This is the earliest image in the final (known) cycle of Holcombe’s active period, Ghost Pornography, which (a couple of precedents like 1965’s The Modernists: A Haunting aside) he began in 1978 and finally abandoned, so far as we can tell, around 1981, along with his thirty year collage-making activity in its entirety. The reason for his abandonment of this life-long habit of collage-making isn’t known, though Booth believes a combination of depression after 1979, partly based in the wider political situation, increased workload in his final decade before retirement in Leeds, and also, more hopefully, a simple feeling of completion, may all have been factors. Booth also notes that he did continue to make collages on a more occasional basis, mostly as gifts for friends and correspondents, but no longer followed his routine of working at his desk in the spare bedroom for an hour or two most evenings after work. It seems that between around 1981 and 1987 he also began to sort the material he’d been making, securing and framing pieces that may otherwise have suffered damage, but put everything into storage on his move to Exeter in 1988. It was this only partially ordered archive that Booth inherited in 2003 and from which these works have been selected.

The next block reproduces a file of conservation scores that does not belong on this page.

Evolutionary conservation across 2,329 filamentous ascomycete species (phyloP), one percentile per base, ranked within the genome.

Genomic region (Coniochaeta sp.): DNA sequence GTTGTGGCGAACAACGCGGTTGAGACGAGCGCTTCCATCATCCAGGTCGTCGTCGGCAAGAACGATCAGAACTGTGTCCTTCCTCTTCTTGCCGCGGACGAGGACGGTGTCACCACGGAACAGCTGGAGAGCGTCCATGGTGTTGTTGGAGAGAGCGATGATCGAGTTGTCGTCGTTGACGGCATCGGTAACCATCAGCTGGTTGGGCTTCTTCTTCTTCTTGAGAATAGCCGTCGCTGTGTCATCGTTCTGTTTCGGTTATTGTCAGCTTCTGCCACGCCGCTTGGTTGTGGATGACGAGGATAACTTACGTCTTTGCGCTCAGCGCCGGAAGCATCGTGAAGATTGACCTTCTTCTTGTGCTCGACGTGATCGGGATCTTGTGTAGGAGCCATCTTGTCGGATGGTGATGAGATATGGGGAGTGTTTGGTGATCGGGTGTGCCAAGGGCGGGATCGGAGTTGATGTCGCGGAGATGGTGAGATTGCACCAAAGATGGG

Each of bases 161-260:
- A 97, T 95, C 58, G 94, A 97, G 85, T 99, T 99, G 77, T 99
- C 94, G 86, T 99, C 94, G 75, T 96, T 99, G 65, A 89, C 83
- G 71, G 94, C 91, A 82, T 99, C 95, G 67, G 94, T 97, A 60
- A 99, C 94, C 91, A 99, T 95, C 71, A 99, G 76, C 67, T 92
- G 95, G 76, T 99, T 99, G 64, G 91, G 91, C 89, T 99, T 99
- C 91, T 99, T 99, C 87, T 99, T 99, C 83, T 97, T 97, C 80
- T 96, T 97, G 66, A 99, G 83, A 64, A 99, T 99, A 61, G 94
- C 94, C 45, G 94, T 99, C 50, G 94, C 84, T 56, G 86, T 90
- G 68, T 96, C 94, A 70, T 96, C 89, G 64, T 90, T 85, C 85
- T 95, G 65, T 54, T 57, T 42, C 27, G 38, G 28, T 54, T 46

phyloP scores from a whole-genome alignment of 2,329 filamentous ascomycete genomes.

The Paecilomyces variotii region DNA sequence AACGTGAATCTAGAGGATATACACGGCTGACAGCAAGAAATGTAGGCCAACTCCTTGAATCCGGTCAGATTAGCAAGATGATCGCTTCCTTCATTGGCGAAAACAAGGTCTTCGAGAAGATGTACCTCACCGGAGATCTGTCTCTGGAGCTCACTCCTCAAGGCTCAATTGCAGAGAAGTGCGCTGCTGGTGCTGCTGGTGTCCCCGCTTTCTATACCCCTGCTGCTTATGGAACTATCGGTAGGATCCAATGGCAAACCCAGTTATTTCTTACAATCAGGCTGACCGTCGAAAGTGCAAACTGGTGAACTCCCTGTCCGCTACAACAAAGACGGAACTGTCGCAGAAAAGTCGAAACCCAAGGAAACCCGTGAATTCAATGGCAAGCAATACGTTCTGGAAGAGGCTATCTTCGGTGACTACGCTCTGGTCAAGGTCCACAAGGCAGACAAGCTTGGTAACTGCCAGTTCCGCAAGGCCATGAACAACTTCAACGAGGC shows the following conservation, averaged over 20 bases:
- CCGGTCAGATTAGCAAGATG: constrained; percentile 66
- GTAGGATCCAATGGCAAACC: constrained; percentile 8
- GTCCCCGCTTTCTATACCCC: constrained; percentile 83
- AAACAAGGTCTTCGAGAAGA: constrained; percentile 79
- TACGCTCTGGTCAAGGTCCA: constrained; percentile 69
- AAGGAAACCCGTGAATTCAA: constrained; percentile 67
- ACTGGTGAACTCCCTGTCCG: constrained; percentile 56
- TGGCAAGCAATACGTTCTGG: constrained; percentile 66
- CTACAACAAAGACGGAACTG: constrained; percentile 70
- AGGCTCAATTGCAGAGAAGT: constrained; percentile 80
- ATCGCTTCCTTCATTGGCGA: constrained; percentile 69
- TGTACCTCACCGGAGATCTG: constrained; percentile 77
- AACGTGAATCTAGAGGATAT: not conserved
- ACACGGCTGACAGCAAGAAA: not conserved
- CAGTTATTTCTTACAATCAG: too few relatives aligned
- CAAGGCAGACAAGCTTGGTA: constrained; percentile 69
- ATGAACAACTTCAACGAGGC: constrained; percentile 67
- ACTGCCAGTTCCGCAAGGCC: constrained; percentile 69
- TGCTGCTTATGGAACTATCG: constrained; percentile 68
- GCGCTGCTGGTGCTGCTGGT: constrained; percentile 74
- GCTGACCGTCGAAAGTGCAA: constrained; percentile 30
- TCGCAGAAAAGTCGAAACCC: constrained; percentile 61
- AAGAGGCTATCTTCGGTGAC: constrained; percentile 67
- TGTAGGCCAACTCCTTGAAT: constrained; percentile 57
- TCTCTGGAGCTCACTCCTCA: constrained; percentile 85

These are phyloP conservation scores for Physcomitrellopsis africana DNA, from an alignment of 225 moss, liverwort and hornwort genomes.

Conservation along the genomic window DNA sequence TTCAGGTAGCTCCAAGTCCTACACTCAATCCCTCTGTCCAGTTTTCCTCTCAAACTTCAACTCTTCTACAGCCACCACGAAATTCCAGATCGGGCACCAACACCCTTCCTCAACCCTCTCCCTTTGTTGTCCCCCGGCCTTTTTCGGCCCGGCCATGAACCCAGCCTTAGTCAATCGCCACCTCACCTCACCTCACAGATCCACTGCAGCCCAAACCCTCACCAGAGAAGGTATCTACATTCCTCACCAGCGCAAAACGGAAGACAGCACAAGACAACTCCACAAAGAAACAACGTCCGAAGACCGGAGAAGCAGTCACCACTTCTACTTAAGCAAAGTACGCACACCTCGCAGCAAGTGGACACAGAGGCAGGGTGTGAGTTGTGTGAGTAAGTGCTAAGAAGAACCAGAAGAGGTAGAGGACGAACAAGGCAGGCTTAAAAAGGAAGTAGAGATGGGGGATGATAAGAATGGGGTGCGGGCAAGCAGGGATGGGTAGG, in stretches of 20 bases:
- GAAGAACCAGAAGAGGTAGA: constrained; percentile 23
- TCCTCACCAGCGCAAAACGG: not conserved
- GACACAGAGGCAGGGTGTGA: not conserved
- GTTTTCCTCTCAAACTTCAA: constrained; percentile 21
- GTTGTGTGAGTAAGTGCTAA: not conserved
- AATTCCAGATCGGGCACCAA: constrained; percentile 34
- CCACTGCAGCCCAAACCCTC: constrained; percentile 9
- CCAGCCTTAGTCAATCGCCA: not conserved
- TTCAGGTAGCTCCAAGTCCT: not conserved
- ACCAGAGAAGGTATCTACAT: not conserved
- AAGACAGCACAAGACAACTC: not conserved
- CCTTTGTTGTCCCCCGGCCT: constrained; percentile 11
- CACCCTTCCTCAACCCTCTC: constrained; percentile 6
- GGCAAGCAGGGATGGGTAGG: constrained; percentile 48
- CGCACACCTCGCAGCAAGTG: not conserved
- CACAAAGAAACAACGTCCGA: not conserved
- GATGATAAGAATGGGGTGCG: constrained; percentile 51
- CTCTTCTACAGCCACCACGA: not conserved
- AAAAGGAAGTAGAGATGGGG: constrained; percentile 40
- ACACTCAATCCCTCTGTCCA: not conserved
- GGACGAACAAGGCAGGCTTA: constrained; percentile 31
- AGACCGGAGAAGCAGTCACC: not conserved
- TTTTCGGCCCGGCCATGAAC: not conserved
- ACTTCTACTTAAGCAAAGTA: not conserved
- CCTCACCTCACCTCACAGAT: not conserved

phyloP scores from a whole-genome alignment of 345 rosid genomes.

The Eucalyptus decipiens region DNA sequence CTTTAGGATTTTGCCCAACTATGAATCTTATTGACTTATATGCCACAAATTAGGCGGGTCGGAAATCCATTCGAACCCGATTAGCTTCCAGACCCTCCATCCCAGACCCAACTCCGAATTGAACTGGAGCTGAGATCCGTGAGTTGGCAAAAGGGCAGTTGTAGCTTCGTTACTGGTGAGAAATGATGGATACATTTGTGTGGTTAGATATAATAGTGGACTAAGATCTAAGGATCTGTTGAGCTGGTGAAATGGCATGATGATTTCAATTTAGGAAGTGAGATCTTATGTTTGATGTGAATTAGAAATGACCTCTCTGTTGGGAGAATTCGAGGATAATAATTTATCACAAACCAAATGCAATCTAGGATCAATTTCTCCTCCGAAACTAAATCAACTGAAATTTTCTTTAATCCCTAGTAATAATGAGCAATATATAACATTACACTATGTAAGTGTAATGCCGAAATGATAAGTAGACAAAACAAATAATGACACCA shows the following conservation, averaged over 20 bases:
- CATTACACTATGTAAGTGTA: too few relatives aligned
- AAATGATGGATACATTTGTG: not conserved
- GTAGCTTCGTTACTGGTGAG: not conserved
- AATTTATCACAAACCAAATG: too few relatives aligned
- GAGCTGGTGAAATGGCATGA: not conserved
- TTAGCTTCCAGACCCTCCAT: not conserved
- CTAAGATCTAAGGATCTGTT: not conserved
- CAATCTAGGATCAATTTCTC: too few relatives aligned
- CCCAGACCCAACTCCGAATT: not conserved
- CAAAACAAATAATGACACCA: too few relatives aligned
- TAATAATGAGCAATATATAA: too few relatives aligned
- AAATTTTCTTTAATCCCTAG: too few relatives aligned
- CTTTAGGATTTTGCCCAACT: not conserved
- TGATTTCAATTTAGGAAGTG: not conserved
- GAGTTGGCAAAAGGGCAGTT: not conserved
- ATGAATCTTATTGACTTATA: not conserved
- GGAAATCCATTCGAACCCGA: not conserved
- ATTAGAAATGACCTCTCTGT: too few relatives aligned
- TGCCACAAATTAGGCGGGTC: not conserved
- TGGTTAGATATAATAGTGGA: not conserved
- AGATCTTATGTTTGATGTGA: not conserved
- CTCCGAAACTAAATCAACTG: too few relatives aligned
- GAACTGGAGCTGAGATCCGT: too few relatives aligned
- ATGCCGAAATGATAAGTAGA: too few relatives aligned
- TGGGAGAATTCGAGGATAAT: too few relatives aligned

Performing the Curtain Rituals I – IX (1966)
Performing the Curtain Rituals seems to be a group of works that stands almost exactly mid-way between The Modernists and Folklore Series, merging ethnographic photographs of ‘primitive’ peoples, mostly taken from encyclopaedias and missionary sources, where they were invariably framed in imperial and racially superior terms, with then-current domestic interiors. Holcombe’s purpose, according to a letter written to Eduardo Paolozzi in 1966, was “…to pursue a feeling that once these patronised ‘native’ figures were cut from their original desert and jungle contexts and relocated in modern European interiors, they became both incongruous and rather more like ourselves: the peculiarities of our own customs seem to be exposed. A Pere Ubu-like figure inhabits an ordinary living room; a Zulu warrior poses in front of orange curtains beside an English Nurse, and so on. In the latter, the nurse’s ritual costume does not contrast with but echoes the warrior’s: her clipboard is a shield, her breastplate and utterly impractical head-dress make no more or less sense than his spear, shield and loincloth do. That half the world now aspires to these bizarre interiors only heightens this disjunction between tradition and modernity and the tensions and symbiosis that blur them. I am also in love with the colour balance these combinations of printed materials produce when they are all viewed together…”
ROOM TWO (The Family Bible):
The Family Bible (1967) [shown as projections]